I know a man who once swam in a vat of Nutella.
His name is John and he’s the partner of Mum’s lovely friend Trish. I met him the night before Wedding III, when The Mothership arranged a dinner with her Schoolteacher Posse. John was one of those easygoing guys you like immediately. Gareth was especially smitten because he was into motorbikes, but when he casually mentioned the Nutella Thing no other details mattered to me but the Nutella Thing.
John is an engineer for the company that makes Nutella, and one fine day the Nutella machine broke down. He had to be lowered into the big barrel o’ choc-hazelnut goodness to investigate the problem. He alleged it wasn’t very glamorous – the Nutella was warm and sticky and they had to haul him out afterwards and hose him down, and of course the batch of Nutella was ruined. But all I heard was, PADDLING IN A NUTELLA POOL.
If this happened to me, well, screw the repair work. I would dive deep, open my mouth wide and just wait like a basking shark. You know how they hover there, jaws agape, letting the hapless fish flow right down inside to their eager bellies.
I first met Nutella in the mid-80s when my Best Friend Katie brought some in for recess. It was one of those wee snack packs with the foil lid, complete with plastic digging implement. She was a rare creature whose Mum packed her delicious sweet things for lunch but rarely wanted to eat them. I, on the other hand, was hungry like the wolf but made my own lunch, and it was always some wholegrain homemade vitamin-rich crap as dictated by The Mothership. Thus much of our Best Friend conversations went like this:
“Are you not going to eat that [Spacefood Stick, KitKat, Wagon Wheel]?”
“Nah, I don’t want it. Do you want it?”
“Well, only if you’re sure you don’t want it.”
“Oh, I’m sure.”
I remember peeling back that foil and being punched in the nose by chocolate perfume. The Nutella gazed up at me, smooth and calm in its little box. It seemed a shame to disturb it. But ten minutes later I was licking away the last skerrick, wedging my tongue into the little grooves in the bottom of the tray.
I didn’t encounter Nutella again for a decade. 1996 is remembered both as the year I left home and the year Ferrero brought out The Simpsons collectable Nutella glasses. I was swanning down the aisles, flushed with the freedom of grocery shopping without lamb chops, when the Homer glass sang to me from the shelf. I fully intended to stop at Homer – after all, how many glasses does a student need? But by year’s end he’d been joined by Bart, Krusty and Maggie; then finally Lisa because I didn’t want her thinking I thought she was unworthy. And despite my intention to just have a wee spoonful of Nutella then scoop the rest into the bin, I’m not sure that happened very often. I’m fuzzy on the details; I fell into a sugar coma at some point.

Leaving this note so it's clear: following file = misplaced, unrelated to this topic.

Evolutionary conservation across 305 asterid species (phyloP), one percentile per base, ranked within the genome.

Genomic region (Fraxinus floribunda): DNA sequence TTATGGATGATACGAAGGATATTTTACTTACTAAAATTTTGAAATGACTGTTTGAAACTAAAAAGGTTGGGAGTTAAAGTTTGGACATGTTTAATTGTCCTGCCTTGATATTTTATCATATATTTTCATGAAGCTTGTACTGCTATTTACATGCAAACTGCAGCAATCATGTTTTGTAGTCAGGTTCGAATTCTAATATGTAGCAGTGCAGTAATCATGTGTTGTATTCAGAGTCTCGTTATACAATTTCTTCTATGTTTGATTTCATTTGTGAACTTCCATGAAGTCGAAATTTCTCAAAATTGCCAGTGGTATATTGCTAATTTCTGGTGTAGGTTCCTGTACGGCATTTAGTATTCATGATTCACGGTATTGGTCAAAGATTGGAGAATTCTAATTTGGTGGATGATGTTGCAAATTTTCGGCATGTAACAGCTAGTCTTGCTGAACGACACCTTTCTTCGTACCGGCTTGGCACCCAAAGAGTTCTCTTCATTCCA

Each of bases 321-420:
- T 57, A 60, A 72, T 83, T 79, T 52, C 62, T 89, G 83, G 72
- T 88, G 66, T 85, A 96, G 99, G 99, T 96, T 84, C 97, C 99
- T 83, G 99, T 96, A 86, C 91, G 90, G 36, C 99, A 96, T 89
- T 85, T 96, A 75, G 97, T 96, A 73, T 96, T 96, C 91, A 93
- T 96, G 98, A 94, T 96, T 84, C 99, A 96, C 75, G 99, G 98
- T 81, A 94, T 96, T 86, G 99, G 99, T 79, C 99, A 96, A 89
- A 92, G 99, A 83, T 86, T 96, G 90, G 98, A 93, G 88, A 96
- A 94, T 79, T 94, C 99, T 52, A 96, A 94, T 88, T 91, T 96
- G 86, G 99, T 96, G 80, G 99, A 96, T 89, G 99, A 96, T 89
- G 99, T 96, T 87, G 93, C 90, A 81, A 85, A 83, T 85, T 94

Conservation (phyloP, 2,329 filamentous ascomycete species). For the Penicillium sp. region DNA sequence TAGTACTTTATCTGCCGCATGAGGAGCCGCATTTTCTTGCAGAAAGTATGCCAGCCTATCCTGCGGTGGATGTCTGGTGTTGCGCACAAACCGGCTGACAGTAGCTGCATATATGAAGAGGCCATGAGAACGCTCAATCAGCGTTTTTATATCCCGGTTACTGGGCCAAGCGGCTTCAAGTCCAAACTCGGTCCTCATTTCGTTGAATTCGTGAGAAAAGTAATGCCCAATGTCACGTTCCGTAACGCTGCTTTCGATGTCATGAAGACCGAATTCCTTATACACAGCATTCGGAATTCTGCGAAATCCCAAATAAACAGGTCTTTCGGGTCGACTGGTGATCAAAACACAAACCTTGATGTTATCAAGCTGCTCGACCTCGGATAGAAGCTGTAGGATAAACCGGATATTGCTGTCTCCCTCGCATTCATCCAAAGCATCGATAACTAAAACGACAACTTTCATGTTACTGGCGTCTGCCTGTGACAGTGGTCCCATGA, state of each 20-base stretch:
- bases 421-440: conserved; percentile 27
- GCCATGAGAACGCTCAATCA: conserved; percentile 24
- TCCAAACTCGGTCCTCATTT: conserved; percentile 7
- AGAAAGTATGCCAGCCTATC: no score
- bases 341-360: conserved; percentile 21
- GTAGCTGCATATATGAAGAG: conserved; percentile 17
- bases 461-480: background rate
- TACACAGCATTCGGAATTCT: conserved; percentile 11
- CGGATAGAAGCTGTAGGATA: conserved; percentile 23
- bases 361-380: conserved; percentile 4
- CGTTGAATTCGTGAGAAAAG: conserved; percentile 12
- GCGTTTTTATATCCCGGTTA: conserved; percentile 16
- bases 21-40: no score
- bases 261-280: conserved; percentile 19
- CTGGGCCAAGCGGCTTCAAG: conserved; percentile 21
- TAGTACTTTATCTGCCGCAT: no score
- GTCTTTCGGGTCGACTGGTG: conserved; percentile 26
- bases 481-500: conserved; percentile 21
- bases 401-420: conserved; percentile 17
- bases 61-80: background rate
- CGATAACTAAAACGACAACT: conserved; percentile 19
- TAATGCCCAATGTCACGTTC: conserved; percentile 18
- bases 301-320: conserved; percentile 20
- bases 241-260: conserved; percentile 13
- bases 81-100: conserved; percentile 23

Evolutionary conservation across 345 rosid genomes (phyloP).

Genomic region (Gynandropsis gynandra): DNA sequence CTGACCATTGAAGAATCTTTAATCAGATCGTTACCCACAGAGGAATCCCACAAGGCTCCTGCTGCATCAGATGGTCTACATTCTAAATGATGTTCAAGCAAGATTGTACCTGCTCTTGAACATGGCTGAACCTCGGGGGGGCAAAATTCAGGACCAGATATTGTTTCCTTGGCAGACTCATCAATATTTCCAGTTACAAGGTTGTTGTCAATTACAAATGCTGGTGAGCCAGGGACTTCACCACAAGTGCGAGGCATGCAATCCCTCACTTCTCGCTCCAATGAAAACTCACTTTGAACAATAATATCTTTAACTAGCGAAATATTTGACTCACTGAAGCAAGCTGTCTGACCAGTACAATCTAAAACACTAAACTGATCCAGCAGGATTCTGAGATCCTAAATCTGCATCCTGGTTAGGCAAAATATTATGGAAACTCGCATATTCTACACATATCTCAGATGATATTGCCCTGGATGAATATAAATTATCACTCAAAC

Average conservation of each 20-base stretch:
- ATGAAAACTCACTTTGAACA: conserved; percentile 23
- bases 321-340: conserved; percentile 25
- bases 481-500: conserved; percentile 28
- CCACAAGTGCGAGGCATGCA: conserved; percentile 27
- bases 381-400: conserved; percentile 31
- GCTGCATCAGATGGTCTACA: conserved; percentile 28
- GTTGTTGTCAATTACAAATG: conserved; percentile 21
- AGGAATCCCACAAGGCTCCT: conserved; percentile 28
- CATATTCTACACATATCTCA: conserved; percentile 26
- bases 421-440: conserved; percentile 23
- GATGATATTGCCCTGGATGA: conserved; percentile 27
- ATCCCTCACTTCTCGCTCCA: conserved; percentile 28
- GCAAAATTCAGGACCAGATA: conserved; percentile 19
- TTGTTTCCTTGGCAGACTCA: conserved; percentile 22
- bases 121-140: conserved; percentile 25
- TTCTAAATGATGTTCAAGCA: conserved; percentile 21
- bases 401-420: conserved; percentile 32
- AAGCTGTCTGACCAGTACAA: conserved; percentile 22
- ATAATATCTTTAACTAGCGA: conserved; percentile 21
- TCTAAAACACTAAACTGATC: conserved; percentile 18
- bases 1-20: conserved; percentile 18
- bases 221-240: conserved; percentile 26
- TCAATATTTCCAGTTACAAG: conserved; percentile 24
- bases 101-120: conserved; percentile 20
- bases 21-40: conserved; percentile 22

I was clean for eight long years, before falling off last year while in Germany. We arrived in Berlin and found the youth hostel’s bread rolls were accompanied by little foil packets of Nutella. I was powerless to resist.
Not long after I was staying over at Chez Gareth. We were cooking dinner when I spied a familiar jar up the back of the pantry.
“Is that Nutella?”
“Yep. Do you want some?”
“Oh no. I have a problem with Nutella.”
“How can anyone have a problem with Nutella?”
“Oh trust me,” I muttered darkly, “It can happen.”
A few weeks later I was at Chez Gareth again and we were chatting on the couch.
“Sooo, I went to make a Nutella piece today,” he began. Piece, incidentally, is a Scots word for sandwich.
“Yeah?” I searched for an innocent tone.
“Yeah. I took the Nutella jar from the shelf, and it looked like a normal jar of Nutella, three quarters full. But then I opened the lid!”
“Much to my surprise the jar was near empty, except for a very thin layer of Nutella right around the edges and bottom. Like someone had very carefully excavated it, spoon by spoon, taking great pains to make it appear full from the outside, when in fact the lot had been scranned!”
“That’s just ridiculous!”
“I know, can you believe it?”
“Maybe you have mice! Some very precise mice!”
“That’s one theory!”
“Yeah! Well!” I bristled, “You shouldn’t eat it anyway! It contains partially hydrogenated peanut oil, don’t you know; and that’s very bad for you. Very very bad!”
I assuaged my guilt by buying him a jar of Green and Blacks Organic Hazelnut Chocolate Spread, which is just as calorific but smugly unhydrogenated.
A whole month went by and he hadn’t even opened it.
“Jesus!” I screamed out of the blue as we watched a movie. “How come you haven’t opened that Nutella yet!?”
“Oh, I totally forgot it was there.”
“How could you forget Nutella?”
“Well I dunno… I just did.”
“But haven’t you been thinking about it? Hasn’t it been taunting you?”
“Has it been taunting you?”
“I’m just amazed that it’s unopened. Don’t you just crave it?”
“Well I tend to crave chips or cheese. I’m more a savoury tooth than a sweet tooth; that’s your thing.”
“Oh I have a sweet tooth and a savoury tooth. I have many teeth.”
In the end I cracked, opening the jar myself and landing spoon first. I managed to stop after one or two bites, then put the rest inside a double-batch of banana muffins as a delicious chocolately surprise, distributing the lot to friends and colleagues.
There was no mention of Nutella for a long while then one afternoon I dropped by Chez Gareth. I went into the kitchen to make the tea as per standard procedure.
“Oh, I don’t want any tea,” said Gareth.
“What I really fancy,” he smiled, “Is a Nutella piece.”
“You want me to make you a sandwich?”
He just grinned some more.
I opened the cupboard and reached for the jar. And this is what I found.
“OH! Very funny.”
“Hee hee!” Gareth punched the air triumphantly.
“Your kangaroo is rubbish, by the way.”
“It’s my first one! Cut me some slack.”